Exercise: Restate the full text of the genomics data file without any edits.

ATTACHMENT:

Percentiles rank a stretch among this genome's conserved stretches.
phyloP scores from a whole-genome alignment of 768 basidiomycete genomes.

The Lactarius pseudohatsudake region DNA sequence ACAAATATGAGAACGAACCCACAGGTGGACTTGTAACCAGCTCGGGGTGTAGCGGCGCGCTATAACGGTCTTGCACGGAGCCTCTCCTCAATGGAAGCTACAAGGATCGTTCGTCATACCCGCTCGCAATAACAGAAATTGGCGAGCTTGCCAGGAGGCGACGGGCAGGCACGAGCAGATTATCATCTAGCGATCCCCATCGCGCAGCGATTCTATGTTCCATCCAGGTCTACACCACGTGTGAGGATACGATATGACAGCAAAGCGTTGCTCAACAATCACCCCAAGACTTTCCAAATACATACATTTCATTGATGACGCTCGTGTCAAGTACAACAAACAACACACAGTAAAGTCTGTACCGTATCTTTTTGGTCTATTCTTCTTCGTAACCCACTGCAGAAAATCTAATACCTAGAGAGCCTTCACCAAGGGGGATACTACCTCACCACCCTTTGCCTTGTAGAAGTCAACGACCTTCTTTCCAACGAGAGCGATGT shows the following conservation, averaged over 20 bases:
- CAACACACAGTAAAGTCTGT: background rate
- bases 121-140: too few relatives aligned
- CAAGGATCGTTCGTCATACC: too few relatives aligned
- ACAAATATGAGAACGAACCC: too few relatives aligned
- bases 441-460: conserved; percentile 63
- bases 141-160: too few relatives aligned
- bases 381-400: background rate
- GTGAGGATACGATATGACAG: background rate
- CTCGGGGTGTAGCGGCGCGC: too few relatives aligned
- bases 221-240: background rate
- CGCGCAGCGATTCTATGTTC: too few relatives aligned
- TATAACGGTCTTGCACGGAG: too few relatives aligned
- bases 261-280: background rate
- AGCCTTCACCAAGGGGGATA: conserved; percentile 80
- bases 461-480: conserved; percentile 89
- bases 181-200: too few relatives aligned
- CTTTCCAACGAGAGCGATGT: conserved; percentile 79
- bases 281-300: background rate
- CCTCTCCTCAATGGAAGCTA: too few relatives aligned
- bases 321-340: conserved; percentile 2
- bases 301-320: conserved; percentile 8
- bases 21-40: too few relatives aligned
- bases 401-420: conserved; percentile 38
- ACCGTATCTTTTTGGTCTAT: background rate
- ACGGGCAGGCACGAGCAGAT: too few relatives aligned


Percentiles rank a stretch among this genome's conserved stretches.
phyloP scores from a whole-genome alignment of 768 basidiomycete genomes.

The Lactarius pseudohatsudake region DNA sequence ACAAATATGAGAACGAACCCACAGGTGGACTTGTAACCAGCTCGGGGTGTAGCGGCGCGCTATAACGGTCTTGCACGGAGCCTCTCCTCAATGGAAGCTACAAGGATCGTTCGTCATACCCGCTCGCAATAACAGAAATTGGCGAGCTTGCCAGGAGGCGACGGGCAGGCACGAGCAGATTATCATCTAGCGATCCCCATCGCGCAGCGATTCTATGTTCCATCCAGGTCTACACCACGTGTGAGGATACGATATGACAGCAAAGCGTTGCTCAACAATCACCCCAAGACTTTCCAAATACATACATTTCATTGATGACGCTCGTGTCAAGTACAACAAACAACACACAGTAAAGTCTGTACCGTATCTTTTTGGTCTATTCTTCTTCGTAACCCACTGCAGAAAATCTAATACCTAGAGAGCCTTCACCAAGGGGGATACTACCTCACCACCCTTTGCCTTGTAGAAGTCAACGACCTTCTTTCCAACGAGAGCGATGT shows the following conservation, averaged over 20 bases:
- CAACACACAGTAAAGTCTGT: background rate
- bases 121-140: too few relatives aligned
- CAAGGATCGTTCGTCATACC: too few relatives aligned
- ACAAATATGAGAACGAACCC: too few relatives aligned
- bases 441-460: conserved; percentile 63
- bases 141-160: too few relatives aligned
- bases 381-400: background rate
- GTGAGGATACGATATGACAG: background rate
- CTCGGGGTGTAGCGGCGCGC: too few relatives aligned
- bases 221-240: background rate
- CGCGCAGCGATTCTATGTTC: too few relatives aligned
- TATAACGGTCTTGCACGGAG: too few relatives aligned
- bases 261-280: background rate
- AGCCTTCACCAAGGGGGATA: conserved; percentile 80
- bases 461-480: conserved; percentile 89
- bases 181-200: too few relatives aligned
- CTTTCCAACGAGAGCGATGT: conserved; percentile 79
- bases 281-300: background rate
- CCTCTCCTCAATGGAAGCTA: too few relatives aligned
- bases 321-340: conserved; percentile 2
- bases 301-320: conserved; percentile 8
- bases 21-40: too few relatives aligned
- bases 401-420: conserved; percentile 38
- ACCGTATCTTTTTGGTCTAT: background rate
- ACGGGCAGGCACGAGCAGAT: too few relatives aligned